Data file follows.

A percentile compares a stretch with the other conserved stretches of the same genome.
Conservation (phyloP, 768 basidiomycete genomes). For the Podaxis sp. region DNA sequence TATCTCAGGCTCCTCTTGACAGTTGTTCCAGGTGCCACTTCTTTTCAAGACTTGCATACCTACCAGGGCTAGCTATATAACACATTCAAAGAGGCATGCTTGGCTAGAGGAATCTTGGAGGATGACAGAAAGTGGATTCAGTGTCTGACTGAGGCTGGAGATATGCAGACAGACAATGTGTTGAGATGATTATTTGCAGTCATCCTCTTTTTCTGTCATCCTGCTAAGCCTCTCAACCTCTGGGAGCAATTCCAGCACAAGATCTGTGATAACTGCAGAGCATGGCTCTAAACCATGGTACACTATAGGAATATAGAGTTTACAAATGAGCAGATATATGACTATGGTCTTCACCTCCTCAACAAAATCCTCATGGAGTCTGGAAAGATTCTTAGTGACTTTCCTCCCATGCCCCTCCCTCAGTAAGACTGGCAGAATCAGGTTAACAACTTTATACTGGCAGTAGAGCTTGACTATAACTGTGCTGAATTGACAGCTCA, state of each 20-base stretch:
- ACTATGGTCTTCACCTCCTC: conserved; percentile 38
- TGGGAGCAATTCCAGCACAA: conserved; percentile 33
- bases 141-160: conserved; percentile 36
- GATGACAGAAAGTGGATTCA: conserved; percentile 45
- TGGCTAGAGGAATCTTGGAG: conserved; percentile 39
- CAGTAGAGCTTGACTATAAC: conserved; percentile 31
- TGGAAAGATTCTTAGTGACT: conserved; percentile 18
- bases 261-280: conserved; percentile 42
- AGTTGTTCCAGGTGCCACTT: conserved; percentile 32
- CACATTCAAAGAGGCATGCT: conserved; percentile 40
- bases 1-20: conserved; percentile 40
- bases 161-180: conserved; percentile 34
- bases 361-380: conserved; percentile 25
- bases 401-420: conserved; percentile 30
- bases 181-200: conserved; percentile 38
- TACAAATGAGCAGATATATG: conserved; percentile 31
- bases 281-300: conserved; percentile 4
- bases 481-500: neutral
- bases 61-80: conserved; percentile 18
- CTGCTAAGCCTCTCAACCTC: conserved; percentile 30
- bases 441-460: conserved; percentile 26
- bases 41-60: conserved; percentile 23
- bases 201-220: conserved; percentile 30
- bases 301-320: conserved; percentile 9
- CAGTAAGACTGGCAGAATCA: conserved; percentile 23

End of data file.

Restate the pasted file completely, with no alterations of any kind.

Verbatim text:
A percentile compares a stretch with the other conserved stretches of the same genome.
Conservation (phyloP, 768 basidiomycete genomes). For the Podaxis sp. region DNA sequence TATCTCAGGCTCCTCTTGACAGTTGTTCCAGGTGCCACTTCTTTTCAAGACTTGCATACCTACCAGGGCTAGCTATATAACACATTCAAAGAGGCATGCTTGGCTAGAGGAATCTTGGAGGATGACAGAAAGTGGATTCAGTGTCTGACTGAGGCTGGAGATATGCAGACAGACAATGTGTTGAGATGATTATTTGCAGTCATCCTCTTTTTCTGTCATCCTGCTAAGCCTCTCAACCTCTGGGAGCAATTCCAGCACAAGATCTGTGATAACTGCAGAGCATGGCTCTAAACCATGGTACACTATAGGAATATAGAGTTTACAAATGAGCAGATATATGACTATGGTCTTCACCTCCTCAACAAAATCCTCATGGAGTCTGGAAAGATTCTTAGTGACTTTCCTCCCATGCCCCTCCCTCAGTAAGACTGGCAGAATCAGGTTAACAACTTTATACTGGCAGTAGAGCTTGACTATAACTGTGCTGAATTGACAGCTCA, state of each 20-base stretch:
- ACTATGGTCTTCACCTCCTC: conserved; percentile 38
- TGGGAGCAATTCCAGCACAA: conserved; percentile 33
- bases 141-160: conserved; percentile 36
- GATGACAGAAAGTGGATTCA: conserved; percentile 45
- TGGCTAGAGGAATCTTGGAG: conserved; percentile 39
- CAGTAGAGCTTGACTATAAC: conserved; percentile 31
- TGGAAAGATTCTTAGTGACT: conserved; percentile 18
- bases 261-280: conserved; percentile 42
- AGTTGTTCCAGGTGCCACTT: conserved; percentile 32
- CACATTCAAAGAGGCATGCT: conserved; percentile 40
- bases 1-20: conserved; percentile 40
- bases 161-180: conserved; percentile 34
- bases 361-380: conserved; percentile 25
- bases 401-420: conserved; percentile 30
- bases 181-200: conserved; percentile 38
- TACAAATGAGCAGATATATG: conserved; percentile 31
- bases 281-300: conserved; percentile 4
- bases 481-500: neutral
- bases 61-80: conserved; percentile 18
- CTGCTAAGCCTCTCAACCTC: conserved; percentile 30
- bases 441-460: conserved; percentile 26
- bases 41-60: conserved; percentile 23
- bases 201-220: conserved; percentile 30
- bases 301-320: conserved; percentile 9
- CAGTAAGACTGGCAGAATCA: conserved; percentile 23